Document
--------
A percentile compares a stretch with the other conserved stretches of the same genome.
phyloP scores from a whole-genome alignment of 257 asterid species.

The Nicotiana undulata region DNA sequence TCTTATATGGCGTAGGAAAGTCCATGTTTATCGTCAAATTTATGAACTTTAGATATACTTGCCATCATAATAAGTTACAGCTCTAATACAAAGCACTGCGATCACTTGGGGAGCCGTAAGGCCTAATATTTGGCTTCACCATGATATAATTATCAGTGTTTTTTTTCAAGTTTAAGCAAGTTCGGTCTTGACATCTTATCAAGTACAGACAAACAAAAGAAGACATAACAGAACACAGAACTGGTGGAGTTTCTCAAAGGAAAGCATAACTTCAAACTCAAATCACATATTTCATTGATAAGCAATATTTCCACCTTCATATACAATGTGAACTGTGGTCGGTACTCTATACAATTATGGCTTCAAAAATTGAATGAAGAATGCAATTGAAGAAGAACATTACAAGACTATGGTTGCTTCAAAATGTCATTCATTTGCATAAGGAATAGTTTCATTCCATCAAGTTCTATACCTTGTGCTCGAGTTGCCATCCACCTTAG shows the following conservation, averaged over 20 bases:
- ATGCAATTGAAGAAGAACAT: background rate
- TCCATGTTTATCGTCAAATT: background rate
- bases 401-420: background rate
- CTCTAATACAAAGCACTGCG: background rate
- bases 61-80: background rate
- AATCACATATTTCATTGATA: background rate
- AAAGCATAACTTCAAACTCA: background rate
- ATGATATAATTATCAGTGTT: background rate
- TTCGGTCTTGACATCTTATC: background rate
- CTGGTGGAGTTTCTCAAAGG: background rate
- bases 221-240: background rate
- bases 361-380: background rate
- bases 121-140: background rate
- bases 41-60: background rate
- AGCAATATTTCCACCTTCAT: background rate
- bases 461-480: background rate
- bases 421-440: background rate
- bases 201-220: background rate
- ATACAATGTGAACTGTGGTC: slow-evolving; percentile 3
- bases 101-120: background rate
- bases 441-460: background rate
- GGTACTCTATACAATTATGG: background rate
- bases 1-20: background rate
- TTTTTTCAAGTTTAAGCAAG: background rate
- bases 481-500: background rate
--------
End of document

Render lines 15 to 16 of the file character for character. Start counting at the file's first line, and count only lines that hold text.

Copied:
- bases 361-380: background rate
- bases 121-140: background rate